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    Parkinson’s disease (PD) is a common neurodegenerative disorder that primarily afflicts the elderly. It is characterized by motor dysfunction due to extensive neuron loss in the substantia nigra pars compacta. There are multiple biological processes that are negatively impacted during the pathogenesis of PD, and are implicated in the cell death in this region. Neuroinflammation is evidently involved in PD pathology and mitigating the inflammatory cascade has been a therapeutic strategy. Age is the number one risk factor for PD and thus needs to be considered in the context of disease pathology. Here, we discuss the role of neuroinflammation within the context of aging as it applies to the development of PD, and the potential for two representative compounds, fractalkine and astaxanthin, to attenuate the pathophysiology that modulates neurodegeneration that occurs in Parkinson’s disease

    Search for New Physics with a Single Top Quark Signature in the Boosted All Hadronic Final State

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    We present two searches for massive resonances decaying with a single top-quark signature. First, we present a search for the W' boson decaying to a top and bottom quark, then a search for the singly produced b* quark decaying to a top quark and W boson. The data analysed for these searches corresponds to an integrated luminosity of 19.7 inverse femptobarns collected by the CMS detector in proton-proton collisions at a collision energy of 8 TeV. The use of cutting edge jet substructure algorithms allows the top quark jet to be distinguished from standard model hadronic jet backgrounds and is the central feature of these analyses. We set 95% C.L. limits on the production cross section of a right-handed W' boson, together with constraints on the left and right-handed couplings of the W' boson to quarks. The production of a right-handed W' boson with a mass below 2.02 TeV decaying to an all-hadronic final state is excluded. This mass limit increases to 2.15 TeV when both all-hadronic and semileptonic decays are considered. Additionally, limits on the production cross section of the right-handed, left-handed, and vectorlike b* quark boson are obtained. The masses of the left-handed, right-handed and vectorlike b*-quark states are excluded in the range of 880-1390 GeV, 820-1430 GeV, and 800-1530 GeV respectively when considering the all-hadronic channel only. The masses of the left-handed, right-handed and vectorlike b*-quark states are excluded below 1390, 1420 and 1520 GeV when considering the combined all-hadronic, semileptonic, and dileptonic channels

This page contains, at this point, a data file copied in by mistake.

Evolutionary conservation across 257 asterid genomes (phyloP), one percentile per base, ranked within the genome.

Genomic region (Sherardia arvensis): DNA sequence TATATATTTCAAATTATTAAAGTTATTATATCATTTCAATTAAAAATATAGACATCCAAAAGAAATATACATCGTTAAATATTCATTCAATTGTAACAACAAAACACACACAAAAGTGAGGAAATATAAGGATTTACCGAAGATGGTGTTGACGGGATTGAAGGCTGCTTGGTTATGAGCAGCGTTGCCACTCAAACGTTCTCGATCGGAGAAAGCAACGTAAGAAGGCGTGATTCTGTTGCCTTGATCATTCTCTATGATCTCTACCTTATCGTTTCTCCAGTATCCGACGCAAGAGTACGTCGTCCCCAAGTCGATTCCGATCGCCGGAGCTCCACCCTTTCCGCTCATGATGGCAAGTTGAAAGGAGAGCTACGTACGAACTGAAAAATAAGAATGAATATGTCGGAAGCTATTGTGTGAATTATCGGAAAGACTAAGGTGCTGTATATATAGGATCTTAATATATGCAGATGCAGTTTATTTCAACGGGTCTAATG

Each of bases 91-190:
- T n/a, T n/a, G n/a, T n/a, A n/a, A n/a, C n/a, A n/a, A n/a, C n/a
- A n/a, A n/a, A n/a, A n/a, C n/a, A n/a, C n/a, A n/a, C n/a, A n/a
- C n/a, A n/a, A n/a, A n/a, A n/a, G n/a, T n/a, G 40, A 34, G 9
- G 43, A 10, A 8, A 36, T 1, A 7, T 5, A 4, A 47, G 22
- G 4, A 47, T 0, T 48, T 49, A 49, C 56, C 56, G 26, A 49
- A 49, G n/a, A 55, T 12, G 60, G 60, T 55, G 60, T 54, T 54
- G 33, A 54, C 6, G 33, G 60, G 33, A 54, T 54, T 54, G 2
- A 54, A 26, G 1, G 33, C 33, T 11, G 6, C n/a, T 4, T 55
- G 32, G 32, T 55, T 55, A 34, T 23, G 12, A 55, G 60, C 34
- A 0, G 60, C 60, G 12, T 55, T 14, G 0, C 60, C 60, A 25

Carbon Free Boston: Technical Summary

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    Part of a series of reports that includes: Carbon Free Boston: Summary Report; Carbon Free Boston: Social Equity Report; Carbon Free Boston: Buildings Technical Report; Carbon Free Boston: Transportation Technical Report; Carbon Free Boston: Waste Technical Report; Carbon Free Boston: Energy Technical Report; Carbon Free Boston: Offsets Technical Report; Available at http://sites.bu.edu/cfb/OVERVIEW: This technical summary is intended to argument the rest of the Carbon Free Boston technical reports that seek to achieve this goal of deep mitigation. This document provides below: a rationale for carbon neutrality, a high level description of Carbon Free Boston’s analytical approach; a summary of crosssector strategies; a high level analysis of air quality impacts; and, a brief analysis of off-road and street light emissions.Published versio